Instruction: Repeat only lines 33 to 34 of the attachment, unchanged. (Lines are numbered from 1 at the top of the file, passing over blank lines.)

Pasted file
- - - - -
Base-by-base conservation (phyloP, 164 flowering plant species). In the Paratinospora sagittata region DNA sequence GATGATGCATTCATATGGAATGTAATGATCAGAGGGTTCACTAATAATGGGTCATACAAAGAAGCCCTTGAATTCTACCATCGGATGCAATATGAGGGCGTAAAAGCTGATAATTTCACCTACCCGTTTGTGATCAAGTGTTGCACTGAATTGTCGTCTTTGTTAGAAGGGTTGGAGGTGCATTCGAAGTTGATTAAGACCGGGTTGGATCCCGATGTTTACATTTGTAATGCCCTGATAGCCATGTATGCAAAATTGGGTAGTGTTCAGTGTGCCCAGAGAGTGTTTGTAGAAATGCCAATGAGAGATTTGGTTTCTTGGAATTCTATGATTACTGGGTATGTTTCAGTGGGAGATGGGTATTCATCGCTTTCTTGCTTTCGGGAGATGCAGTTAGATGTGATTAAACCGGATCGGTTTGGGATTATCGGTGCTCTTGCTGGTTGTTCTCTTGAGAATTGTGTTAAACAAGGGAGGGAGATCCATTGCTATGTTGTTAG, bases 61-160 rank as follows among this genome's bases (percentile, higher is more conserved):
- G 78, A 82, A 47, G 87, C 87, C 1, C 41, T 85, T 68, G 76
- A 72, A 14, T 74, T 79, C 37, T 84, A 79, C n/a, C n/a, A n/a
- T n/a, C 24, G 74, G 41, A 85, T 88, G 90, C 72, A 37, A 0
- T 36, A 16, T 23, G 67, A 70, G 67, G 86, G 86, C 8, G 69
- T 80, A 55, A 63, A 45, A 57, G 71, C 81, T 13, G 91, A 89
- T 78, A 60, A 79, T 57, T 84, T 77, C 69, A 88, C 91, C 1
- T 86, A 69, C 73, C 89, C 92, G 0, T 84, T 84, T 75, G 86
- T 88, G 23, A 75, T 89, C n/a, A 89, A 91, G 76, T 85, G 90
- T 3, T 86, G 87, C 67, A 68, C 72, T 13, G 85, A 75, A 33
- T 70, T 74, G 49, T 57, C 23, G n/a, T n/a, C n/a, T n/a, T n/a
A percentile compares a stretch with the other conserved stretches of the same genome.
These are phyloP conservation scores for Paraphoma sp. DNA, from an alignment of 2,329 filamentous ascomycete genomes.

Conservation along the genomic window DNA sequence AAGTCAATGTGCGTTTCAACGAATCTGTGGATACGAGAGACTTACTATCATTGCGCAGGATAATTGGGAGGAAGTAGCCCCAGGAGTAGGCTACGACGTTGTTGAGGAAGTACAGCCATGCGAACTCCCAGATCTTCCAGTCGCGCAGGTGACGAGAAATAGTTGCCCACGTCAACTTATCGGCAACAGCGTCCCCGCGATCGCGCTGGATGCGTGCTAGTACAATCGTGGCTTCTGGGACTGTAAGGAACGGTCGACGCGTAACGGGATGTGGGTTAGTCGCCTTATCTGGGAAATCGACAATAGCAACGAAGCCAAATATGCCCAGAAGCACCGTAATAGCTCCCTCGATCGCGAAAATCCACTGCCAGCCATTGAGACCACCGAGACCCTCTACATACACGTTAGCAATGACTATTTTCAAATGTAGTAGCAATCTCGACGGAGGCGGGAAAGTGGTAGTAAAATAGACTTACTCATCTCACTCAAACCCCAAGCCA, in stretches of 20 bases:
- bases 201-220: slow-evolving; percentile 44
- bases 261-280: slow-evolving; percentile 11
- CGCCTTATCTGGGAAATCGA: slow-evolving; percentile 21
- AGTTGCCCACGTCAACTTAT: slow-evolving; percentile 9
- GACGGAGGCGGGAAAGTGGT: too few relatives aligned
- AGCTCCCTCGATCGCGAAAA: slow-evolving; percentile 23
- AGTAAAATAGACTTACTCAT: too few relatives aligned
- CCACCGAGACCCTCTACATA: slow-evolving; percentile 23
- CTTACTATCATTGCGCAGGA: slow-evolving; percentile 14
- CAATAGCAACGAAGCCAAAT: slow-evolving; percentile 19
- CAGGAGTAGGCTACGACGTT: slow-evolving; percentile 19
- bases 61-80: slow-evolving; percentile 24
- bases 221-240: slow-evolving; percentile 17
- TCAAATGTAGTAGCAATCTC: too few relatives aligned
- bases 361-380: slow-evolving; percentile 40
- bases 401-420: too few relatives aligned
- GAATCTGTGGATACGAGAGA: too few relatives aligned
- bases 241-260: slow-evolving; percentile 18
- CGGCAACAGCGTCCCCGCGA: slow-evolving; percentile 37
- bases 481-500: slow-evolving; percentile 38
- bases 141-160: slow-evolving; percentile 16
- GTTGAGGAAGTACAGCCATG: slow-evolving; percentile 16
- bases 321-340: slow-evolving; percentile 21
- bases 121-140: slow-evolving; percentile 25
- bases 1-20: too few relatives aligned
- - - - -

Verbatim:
- CGGCAACAGCGTCCCCGCGA: slow-evolving; percentile 37
- bases 481-500: slow-evolving; percentile 38